The below guest blog post was written by Jaclyn Greenwood in honor of National Disability Employment Awareness Month. Jaclyn is a board certified genetic counselor who also lives with SMA type 2.
My name is Jaclyn Greenwood and I have SMA type 2. I am fortunate to have a career and job I enjoy. I earned my master’s degree in genetic counseling in 2012 and I am a board certified genetic counselor.
Growing up my parents always stressed the importance of education; to use my mind as a strength. I wanted to earn an education and use it to my advantage to help set me apart from others in the job market, and as a way for people to see past my disability. Starting early in my undergrad days, I had a pretty singular focus for my career path. I knew I wanted to work with others to help them better understand their genetics. I may have been a little (or a lot) influenced by my desire to understand my own genetics.
As I learned more about genetic counseling and gained internship experience, I became confident that it was something I could do physically and passionately. Also, by choosing a growing field, I knew there would be job opportunities. As a student in grad school I did a series of rotations in different specialties. Shortly after I completed my masters there was an opening at one of my previous rotation sites, and in my hometown. They were aware of my abilities and wanted me to be a part of their team. Ever since then I have been working there as a prenatal screening coordinator for the California Department of Public Health.
I work full time, Monday through Friday. I drive to work everyday using a modified van with a joystick controlled steering, gas, and brake system. Before taking on full time employment I had many concerns. Could I physically work full time, or would the long days be too fatiguing? What would happen to my state benefits? Would my employer understand my physical limitations and work with me to make accommodations? Could I keep up with the fast past work flow? However, I knew others in the SMA community that had successful careers and their example motivated me to push forward.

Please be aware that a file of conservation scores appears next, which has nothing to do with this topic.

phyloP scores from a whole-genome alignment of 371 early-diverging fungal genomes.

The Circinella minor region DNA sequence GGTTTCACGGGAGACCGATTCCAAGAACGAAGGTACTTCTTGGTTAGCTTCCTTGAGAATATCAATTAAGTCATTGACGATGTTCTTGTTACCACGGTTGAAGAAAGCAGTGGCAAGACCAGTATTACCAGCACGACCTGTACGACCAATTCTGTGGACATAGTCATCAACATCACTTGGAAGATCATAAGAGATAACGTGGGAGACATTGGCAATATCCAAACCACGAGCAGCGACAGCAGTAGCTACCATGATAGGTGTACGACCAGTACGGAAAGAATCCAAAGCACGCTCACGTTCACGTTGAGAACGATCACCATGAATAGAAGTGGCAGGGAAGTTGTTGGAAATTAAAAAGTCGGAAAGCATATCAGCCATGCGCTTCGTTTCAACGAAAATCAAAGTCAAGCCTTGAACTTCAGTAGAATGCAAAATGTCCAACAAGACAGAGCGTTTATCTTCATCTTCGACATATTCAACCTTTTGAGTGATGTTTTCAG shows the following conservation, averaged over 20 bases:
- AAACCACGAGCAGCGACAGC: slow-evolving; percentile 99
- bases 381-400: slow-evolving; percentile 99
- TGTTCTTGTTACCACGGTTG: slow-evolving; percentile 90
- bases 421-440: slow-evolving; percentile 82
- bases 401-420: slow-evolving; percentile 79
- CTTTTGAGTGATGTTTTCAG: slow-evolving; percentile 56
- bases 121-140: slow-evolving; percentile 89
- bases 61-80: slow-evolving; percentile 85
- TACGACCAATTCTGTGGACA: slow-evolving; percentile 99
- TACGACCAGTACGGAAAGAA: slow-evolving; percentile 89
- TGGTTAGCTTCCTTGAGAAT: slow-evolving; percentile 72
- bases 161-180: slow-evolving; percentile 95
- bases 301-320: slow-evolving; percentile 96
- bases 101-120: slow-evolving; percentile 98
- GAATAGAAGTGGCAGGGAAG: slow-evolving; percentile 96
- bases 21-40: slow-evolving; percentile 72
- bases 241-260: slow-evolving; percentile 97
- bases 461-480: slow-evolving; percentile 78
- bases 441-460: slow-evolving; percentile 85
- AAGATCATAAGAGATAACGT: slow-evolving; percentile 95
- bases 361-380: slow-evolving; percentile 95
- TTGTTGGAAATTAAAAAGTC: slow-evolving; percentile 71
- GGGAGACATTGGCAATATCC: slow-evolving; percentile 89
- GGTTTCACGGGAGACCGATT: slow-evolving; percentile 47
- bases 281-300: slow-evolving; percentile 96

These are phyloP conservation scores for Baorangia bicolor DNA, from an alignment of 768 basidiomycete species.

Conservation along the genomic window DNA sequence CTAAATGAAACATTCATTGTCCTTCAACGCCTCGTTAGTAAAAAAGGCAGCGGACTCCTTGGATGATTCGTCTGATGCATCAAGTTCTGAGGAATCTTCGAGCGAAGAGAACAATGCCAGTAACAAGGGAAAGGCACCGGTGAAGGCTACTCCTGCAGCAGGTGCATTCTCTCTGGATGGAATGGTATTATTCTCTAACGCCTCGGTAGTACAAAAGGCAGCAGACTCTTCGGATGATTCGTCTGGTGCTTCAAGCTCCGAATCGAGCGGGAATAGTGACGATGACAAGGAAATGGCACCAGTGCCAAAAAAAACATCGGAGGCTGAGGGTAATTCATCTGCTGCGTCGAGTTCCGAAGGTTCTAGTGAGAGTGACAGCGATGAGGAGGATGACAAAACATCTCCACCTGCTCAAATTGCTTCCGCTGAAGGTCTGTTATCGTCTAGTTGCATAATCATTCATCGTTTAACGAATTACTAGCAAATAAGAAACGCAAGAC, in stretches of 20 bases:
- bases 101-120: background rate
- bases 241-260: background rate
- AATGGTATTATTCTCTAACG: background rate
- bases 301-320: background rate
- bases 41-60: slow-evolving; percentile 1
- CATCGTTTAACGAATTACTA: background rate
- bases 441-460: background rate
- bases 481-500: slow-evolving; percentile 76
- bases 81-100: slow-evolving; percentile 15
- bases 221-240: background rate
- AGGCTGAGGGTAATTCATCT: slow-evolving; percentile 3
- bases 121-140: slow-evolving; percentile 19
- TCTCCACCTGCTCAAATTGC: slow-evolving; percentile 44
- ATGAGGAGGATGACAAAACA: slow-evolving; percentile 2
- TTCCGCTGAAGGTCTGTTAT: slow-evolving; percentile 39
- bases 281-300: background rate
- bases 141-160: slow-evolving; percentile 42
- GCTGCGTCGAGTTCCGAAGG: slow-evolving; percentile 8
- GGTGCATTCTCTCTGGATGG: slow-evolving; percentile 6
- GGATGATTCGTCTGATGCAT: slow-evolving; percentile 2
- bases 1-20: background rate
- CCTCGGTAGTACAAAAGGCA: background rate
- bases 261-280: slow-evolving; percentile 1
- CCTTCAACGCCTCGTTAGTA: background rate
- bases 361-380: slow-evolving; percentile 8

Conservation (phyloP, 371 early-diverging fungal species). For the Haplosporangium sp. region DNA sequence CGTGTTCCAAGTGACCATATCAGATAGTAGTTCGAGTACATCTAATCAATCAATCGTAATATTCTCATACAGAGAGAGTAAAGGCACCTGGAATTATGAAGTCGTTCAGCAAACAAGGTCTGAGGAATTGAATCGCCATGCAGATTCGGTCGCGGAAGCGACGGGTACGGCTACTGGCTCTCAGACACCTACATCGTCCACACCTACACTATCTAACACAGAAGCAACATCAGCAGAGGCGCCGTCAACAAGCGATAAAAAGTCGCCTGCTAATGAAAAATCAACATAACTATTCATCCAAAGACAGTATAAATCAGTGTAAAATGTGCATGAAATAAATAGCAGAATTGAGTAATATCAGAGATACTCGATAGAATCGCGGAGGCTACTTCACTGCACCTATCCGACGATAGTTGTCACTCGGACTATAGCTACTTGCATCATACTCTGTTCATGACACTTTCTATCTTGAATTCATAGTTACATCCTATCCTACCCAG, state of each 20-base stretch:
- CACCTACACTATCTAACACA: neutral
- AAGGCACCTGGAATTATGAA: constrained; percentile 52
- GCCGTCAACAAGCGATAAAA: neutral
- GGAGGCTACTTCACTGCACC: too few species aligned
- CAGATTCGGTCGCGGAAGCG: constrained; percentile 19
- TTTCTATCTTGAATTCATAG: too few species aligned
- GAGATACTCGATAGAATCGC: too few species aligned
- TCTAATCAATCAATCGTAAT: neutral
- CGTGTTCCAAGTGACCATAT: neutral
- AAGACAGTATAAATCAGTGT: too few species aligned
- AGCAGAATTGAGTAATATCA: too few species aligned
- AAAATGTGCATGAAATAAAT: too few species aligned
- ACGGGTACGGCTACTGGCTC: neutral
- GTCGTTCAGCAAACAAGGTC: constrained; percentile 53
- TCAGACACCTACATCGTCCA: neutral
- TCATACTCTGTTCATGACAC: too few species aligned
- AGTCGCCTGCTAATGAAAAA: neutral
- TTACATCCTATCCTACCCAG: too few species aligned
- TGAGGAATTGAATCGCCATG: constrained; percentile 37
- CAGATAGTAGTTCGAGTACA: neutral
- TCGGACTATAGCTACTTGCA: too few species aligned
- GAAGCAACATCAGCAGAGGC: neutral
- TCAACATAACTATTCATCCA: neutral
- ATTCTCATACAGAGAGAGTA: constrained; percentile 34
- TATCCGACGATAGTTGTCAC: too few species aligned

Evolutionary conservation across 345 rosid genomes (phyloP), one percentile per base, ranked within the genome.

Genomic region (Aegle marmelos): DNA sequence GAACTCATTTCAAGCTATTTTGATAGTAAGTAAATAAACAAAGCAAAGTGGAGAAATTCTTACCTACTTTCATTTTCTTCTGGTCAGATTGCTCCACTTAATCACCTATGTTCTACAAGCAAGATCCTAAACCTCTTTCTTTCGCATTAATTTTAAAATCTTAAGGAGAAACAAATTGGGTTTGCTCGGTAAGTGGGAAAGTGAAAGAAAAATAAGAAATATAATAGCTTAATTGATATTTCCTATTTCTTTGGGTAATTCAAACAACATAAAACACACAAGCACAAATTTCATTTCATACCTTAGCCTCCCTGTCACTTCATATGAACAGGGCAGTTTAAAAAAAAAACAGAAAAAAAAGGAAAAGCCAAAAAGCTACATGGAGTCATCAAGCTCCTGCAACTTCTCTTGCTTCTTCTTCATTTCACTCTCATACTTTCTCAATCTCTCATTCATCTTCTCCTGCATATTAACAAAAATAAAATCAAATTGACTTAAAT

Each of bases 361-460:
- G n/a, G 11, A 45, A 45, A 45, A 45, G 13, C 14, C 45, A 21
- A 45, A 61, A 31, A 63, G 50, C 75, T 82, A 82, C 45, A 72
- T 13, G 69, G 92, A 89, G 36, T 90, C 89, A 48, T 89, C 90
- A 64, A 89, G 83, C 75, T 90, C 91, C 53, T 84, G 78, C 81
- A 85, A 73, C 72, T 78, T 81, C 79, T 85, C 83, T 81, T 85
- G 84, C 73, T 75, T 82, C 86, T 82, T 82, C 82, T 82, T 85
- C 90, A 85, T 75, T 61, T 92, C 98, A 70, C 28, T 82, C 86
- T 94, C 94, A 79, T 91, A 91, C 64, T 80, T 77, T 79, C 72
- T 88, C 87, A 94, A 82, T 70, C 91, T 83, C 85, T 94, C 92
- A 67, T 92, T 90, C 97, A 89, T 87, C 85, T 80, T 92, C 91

It took a little while for my body to get used to the new routine, but I adapted. Although a full work day is a bit fatiguing, I wouldn’t change it. A majority of my job is performed using the computer or talking on the telephone, things I’m able to do independently with little adaptations. I’ve requested a few accommodations to make my work environment more SMA friendly, including changing my desk height, phone headset, adjusting the height of the fax and printer machines so I could reach them easier, purchasing easy accessible desk organizers, and an electric stapler and hole punch. I’m fortunate to still qualify for PCA hours through my state with their disability work incentive programs.
The contribution people with disabilities can make in the workplace is routinely underestimate. But earning and advocating for the opportunity to show our value in the workplace is so important and worth the effort. For me, my career gives me a sense of accomplishment and a feeling of independence. The importance of this is immeasurable.
Thank you to Jaclyn for sharing her experience and perspectives in navigating higher education and her career path!